Colon Cancer Diagnosis
Your symptoms may or may not mean colon cancer. Let us help.
Especially if you're over the age of 50, you shouldn't wait for symptoms to occur to begin screenings. Since symptoms usually occur only in more advanced cases, colorectal screenings become critically important. You're likely to hear the following terms as you undergo the screening process:
The DRE is a test your primary care physician will use during a physical. A gloved finger can feel masses or growths, or thickened areas. This is in addition to an external exam of your abdominal area.
Even if your physician finds no signs of colon cancer after a physical exam and DRE, you should still schedule a colonoscopy starting at age 50 (or earlier, if you have certain risk factors). During a colonoscopy, an experienced gastroenterologist will use a scope to inspect the entirety of your colon. No imaging tests provide the same level of detail to identify polyps and cancer. A colonoscopy also allows the removal of tissue for a biopsy, which allows a pathologist to make a definitive cancer diagnosis.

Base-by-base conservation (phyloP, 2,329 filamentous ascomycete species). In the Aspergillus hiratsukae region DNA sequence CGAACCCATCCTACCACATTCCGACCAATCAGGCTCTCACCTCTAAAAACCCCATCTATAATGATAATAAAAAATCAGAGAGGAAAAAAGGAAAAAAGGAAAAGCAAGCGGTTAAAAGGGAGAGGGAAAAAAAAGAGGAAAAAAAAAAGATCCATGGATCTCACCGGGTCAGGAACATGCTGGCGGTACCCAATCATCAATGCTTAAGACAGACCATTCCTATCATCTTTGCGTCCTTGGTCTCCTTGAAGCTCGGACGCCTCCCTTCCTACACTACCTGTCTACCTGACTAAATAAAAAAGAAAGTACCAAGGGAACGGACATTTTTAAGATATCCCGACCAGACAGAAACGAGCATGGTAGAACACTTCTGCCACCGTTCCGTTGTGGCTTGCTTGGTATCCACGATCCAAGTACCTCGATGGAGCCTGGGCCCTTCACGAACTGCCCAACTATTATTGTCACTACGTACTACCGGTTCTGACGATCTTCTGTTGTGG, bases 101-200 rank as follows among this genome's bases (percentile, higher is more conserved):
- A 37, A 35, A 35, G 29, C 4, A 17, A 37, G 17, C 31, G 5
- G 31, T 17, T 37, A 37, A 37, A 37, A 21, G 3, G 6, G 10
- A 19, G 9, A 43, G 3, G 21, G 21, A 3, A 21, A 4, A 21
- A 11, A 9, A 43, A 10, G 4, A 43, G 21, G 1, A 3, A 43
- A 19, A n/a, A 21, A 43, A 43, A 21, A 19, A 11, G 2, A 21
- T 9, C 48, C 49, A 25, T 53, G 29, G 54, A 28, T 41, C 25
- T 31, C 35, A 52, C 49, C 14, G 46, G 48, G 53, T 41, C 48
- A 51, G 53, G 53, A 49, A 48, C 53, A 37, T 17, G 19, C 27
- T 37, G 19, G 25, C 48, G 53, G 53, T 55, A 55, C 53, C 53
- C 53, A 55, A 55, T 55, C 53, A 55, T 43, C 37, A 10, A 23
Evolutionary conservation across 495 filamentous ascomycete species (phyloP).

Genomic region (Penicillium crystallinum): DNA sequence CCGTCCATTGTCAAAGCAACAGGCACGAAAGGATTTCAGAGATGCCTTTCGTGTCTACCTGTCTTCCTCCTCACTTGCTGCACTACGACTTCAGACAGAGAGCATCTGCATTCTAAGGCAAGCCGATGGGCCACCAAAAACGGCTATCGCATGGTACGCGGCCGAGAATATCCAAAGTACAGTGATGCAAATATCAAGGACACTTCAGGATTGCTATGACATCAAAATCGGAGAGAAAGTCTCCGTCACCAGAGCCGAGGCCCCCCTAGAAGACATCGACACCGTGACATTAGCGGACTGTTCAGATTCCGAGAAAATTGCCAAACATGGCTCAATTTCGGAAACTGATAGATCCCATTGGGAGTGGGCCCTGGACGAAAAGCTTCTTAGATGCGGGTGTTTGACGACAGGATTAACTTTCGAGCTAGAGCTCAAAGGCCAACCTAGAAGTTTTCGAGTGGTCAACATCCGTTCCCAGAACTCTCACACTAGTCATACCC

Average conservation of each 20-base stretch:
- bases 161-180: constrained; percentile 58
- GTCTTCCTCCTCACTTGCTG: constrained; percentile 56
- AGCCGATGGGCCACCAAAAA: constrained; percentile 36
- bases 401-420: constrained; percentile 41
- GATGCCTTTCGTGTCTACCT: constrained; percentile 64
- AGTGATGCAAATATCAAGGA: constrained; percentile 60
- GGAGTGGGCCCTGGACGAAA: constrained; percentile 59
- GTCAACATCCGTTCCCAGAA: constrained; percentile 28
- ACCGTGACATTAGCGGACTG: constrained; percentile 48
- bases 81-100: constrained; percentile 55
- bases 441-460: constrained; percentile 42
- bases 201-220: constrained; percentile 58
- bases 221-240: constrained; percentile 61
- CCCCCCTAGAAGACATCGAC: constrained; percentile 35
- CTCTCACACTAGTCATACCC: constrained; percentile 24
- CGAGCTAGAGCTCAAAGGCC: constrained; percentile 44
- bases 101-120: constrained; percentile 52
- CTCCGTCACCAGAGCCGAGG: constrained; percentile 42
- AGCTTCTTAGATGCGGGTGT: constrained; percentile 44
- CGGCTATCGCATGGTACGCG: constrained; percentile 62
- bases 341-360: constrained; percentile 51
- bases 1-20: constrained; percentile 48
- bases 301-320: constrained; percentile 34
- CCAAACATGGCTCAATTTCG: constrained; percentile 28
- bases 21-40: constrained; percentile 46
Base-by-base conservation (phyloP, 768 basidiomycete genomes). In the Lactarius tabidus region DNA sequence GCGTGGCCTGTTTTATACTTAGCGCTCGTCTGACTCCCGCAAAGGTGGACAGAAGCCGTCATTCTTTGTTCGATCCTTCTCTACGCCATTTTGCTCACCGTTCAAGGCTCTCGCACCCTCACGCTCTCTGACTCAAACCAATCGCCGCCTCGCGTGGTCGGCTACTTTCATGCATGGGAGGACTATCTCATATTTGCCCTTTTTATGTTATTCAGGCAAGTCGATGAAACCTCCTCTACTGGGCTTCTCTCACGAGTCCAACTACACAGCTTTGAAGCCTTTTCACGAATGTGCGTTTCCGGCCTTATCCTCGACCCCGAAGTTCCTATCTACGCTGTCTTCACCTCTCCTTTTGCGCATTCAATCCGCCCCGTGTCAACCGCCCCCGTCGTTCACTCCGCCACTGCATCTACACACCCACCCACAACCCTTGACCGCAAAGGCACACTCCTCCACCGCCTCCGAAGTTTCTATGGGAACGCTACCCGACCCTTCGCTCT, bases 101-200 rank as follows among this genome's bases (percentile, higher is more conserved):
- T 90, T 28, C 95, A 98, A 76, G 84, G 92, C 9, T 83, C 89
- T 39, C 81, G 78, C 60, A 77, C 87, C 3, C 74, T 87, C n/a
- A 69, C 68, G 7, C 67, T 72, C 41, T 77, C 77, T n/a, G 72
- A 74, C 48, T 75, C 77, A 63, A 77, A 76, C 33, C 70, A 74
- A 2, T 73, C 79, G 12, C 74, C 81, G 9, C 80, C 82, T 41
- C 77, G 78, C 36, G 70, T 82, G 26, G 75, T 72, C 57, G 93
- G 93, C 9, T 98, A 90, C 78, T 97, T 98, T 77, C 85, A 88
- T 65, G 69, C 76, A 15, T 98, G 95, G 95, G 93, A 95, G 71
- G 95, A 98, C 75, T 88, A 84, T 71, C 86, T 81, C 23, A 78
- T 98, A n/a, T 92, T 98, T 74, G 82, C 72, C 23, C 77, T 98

A colonoscopy may indicate that more testing is needed - either with or without a cancer diagnosis. Just because your physician orders additional tests does not mean you have cancer, but you do have a right to understand why you are undergoing specific tests. Different imaging tests provide different information and may help your physician see certain areas more clearly. If you have colon cancer or your physician is concerned that you may have colon cancer, additional tests can determine if cancer cells have spread to surrounding parts of the body, such as the lymph nodes.
You deserve to feel like you are in the right hands for your care, especially when you're being evaluated for something as important as a colon cancer diagnosis. Contact
us with any of your questions and concerns, or to schedule an appointment in one of our greater Dayton offices as soon as possible.